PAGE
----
The BJP government introduced a bill to the Assembly on Thursday to reserve Kannadigas in higher education, linking incentives to industries with jobs for locals, among other pro-Kannada measures.
Minister of Kannada and Culture, V Sunil Kumar, has tabled the Comprehensive Kannada Language Development Bill, which aims at the “widespread use and propagation” of Kannada. The enactment of the law will cost the government Rs 3.21 crore.
The bill defines kannadiga as a person, his or her parents or legal guardians residing in Karnataka for at least 15 years and knowledgeable in reading and writing Kannada.
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According to the bill, Kannada was adopted as the official language of Karnataka. The state has enacted the Official Language of Karnataka Act, the Karnataka Local Authorities (Official Language) Act, the Kannada Development Authorities Act and the Kannada Language Learning Act. The state also has a statutory body called Kannada Development Authority (KDA).
“Despite the aforementioned enactments, notifications and ordinances, there is not much (sic) progress in the proper implementation of the official language in the state,” the bill reads. “Kannada language has been introduced as one of the language subjects in schools, but there is no proper provision for learning Kannada language in higher, technical or vocational education,” he says. .
The bill states that there is a “failure” in the implementation and use of the Kannada language in offices, industries, shops and establishments. “Even the KDA, despite being a statutory body, lacks the necessary authority and mechanisms to ensure the implementation of Kannada as the official language at all levels,” he says.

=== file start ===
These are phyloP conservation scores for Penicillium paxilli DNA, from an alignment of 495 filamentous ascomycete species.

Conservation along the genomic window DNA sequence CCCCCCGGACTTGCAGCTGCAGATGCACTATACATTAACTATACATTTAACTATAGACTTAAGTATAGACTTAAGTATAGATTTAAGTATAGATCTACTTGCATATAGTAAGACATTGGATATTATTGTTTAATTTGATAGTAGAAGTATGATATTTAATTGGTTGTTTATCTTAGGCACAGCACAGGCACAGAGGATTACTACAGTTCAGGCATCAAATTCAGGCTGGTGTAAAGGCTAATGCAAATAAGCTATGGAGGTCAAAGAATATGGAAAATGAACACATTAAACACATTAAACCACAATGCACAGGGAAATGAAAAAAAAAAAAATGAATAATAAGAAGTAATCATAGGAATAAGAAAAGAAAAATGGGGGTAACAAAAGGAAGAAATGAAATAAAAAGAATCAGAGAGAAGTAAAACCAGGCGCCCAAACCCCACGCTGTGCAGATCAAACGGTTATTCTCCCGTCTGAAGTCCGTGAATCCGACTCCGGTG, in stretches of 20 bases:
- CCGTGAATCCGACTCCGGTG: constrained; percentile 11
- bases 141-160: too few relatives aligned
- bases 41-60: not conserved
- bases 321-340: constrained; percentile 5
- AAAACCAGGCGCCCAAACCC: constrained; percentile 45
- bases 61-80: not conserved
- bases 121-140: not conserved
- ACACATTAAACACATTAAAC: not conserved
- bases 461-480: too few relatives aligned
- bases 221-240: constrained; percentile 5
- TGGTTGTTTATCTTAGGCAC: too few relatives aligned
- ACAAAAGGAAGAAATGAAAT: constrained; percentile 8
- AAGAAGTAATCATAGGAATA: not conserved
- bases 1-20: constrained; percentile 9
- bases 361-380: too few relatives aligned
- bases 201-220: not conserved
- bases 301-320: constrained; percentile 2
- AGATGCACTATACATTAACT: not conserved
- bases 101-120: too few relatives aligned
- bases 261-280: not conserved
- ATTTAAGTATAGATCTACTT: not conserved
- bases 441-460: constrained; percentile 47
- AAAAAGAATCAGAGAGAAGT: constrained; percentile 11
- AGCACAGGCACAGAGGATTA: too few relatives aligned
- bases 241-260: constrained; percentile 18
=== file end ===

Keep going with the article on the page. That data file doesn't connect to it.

According to the bill, Kannada will be taught in higher, technical and vocational education courses. Also, students who have studied class 1-10 in Kannada medium will have reservation in higher education.
Drawing inspiration from the state’s Industrial Policy 2020-25, the bill proposes to deny land grants, tax refunds and other concessions to private companies that do not hire the prescribed percentage of Kanandigas. Industrial policy requires companies to provide 70% employment for Kannadigas (100% in the case of Group D employees).
All persons wishing to obtain government employment must pass a Kannada examination; those who passed class 10 with Kannada as their first or second language are exempt.
The bill further requires the government to establish a job portal for government offices, public enterprises and private companies to notify vacancies.
Furthermore, the bill makes Kannada a fixture in lower courts, courts, banks and other financial institutions.
Industries, shops and commercial establishments that violate the provisions of the bill will be fined Rs 5,000 to Rs 20,000, including license suspension.